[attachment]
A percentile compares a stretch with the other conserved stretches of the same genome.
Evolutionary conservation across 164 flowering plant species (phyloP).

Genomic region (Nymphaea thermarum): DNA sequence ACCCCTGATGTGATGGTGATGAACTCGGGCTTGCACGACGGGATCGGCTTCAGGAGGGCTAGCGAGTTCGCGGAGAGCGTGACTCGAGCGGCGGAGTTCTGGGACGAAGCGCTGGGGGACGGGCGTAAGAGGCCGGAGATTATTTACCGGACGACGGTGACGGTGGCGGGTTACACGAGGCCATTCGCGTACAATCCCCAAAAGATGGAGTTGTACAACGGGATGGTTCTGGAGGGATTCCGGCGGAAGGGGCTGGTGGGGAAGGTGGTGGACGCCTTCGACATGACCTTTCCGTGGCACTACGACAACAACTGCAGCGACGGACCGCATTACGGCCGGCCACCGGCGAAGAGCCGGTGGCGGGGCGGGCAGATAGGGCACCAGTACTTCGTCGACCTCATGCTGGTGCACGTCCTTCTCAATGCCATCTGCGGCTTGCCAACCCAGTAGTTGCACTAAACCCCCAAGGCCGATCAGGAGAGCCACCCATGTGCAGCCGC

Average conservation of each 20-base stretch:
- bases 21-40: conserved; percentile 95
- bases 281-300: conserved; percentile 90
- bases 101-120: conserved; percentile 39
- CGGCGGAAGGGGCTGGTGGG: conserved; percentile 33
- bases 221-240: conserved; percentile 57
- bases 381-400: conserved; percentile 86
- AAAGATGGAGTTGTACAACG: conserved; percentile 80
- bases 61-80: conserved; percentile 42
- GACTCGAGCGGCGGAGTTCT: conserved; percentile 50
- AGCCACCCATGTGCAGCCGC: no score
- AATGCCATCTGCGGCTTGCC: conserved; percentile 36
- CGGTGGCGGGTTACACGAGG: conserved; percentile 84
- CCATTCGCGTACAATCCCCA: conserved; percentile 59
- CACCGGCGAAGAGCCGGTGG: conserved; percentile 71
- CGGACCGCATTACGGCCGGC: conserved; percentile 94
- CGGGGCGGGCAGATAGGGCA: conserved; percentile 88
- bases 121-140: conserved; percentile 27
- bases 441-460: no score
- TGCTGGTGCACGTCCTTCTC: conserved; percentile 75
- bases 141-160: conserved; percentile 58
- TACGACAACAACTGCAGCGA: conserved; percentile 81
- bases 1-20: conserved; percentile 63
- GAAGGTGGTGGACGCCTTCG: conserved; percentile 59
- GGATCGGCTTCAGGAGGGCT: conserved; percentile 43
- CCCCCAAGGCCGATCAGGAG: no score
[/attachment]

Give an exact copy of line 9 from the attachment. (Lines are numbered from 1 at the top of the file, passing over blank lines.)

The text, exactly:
- bases 221-240: conserved; percentile 57